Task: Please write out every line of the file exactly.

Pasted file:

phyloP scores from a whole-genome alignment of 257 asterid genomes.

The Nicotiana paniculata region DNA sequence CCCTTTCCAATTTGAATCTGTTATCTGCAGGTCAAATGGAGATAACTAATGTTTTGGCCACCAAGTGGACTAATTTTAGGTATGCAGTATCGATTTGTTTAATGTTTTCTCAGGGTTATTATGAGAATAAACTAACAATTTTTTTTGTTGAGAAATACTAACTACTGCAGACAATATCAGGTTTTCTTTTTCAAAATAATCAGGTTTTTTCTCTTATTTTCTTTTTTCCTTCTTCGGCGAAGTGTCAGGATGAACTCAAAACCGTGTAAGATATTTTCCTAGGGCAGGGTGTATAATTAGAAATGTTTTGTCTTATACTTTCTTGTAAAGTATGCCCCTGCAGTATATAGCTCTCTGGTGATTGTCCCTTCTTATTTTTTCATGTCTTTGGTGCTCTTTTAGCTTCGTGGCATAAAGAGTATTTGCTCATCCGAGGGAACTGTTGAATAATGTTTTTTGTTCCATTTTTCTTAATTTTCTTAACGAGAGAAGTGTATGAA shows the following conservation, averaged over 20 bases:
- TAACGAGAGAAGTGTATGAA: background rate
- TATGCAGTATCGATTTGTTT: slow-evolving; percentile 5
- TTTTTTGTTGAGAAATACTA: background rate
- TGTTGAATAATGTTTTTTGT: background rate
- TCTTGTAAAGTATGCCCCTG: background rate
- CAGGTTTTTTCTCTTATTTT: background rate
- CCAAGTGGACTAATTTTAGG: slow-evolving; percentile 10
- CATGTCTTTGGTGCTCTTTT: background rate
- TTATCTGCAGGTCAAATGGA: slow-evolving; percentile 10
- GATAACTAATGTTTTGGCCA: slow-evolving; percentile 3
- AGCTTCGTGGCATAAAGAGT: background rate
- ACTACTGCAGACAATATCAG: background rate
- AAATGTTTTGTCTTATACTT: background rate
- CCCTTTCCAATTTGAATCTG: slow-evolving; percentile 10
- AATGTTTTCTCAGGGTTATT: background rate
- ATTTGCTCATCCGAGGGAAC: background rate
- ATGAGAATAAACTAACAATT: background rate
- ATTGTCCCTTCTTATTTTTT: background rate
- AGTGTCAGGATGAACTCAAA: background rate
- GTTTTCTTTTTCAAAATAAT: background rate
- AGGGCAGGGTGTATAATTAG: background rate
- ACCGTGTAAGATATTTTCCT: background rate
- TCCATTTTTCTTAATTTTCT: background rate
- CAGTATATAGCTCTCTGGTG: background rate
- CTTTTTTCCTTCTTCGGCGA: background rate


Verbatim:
phyloP scores from a whole-genome alignment of 257 asterid genomes.

The Nicotiana paniculata region DNA sequence CCCTTTCCAATTTGAATCTGTTATCTGCAGGTCAAATGGAGATAACTAATGTTTTGGCCACCAAGTGGACTAATTTTAGGTATGCAGTATCGATTTGTTTAATGTTTTCTCAGGGTTATTATGAGAATAAACTAACAATTTTTTTTGTTGAGAAATACTAACTACTGCAGACAATATCAGGTTTTCTTTTTCAAAATAATCAGGTTTTTTCTCTTATTTTCTTTTTTCCTTCTTCGGCGAAGTGTCAGGATGAACTCAAAACCGTGTAAGATATTTTCCTAGGGCAGGGTGTATAATTAGAAATGTTTTGTCTTATACTTTCTTGTAAAGTATGCCCCTGCAGTATATAGCTCTCTGGTGATTGTCCCTTCTTATTTTTTCATGTCTTTGGTGCTCTTTTAGCTTCGTGGCATAAAGAGTATTTGCTCATCCGAGGGAACTGTTGAATAATGTTTTTTGTTCCATTTTTCTTAATTTTCTTAACGAGAGAAGTGTATGAA shows the following conservation, averaged over 20 bases:
- TAACGAGAGAAGTGTATGAA: background rate
- TATGCAGTATCGATTTGTTT: slow-evolving; percentile 5
- TTTTTTGTTGAGAAATACTA: background rate
- TGTTGAATAATGTTTTTTGT: background rate
- TCTTGTAAAGTATGCCCCTG: background rate
- CAGGTTTTTTCTCTTATTTT: background rate
- CCAAGTGGACTAATTTTAGG: slow-evolving; percentile 10
- CATGTCTTTGGTGCTCTTTT: background rate
- TTATCTGCAGGTCAAATGGA: slow-evolving; percentile 10
- GATAACTAATGTTTTGGCCA: slow-evolving; percentile 3
- AGCTTCGTGGCATAAAGAGT: background rate
- ACTACTGCAGACAATATCAG: background rate
- AAATGTTTTGTCTTATACTT: background rate
- CCCTTTCCAATTTGAATCTG: slow-evolving; percentile 10
- AATGTTTTCTCAGGGTTATT: background rate
- ATTTGCTCATCCGAGGGAAC: background rate
- ATGAGAATAAACTAACAATT: background rate
- ATTGTCCCTTCTTATTTTTT: background rate
- AGTGTCAGGATGAACTCAAA: background rate
- GTTTTCTTTTTCAAAATAAT: background rate
- AGGGCAGGGTGTATAATTAG: background rate
- ACCGTGTAAGATATTTTCCT: background rate
- TCCATTTTTCTTAATTTTCT: background rate
- CAGTATATAGCTCTCTGGTG: background rate
- CTTTTTTCCTTCTTCGGCGA: background rate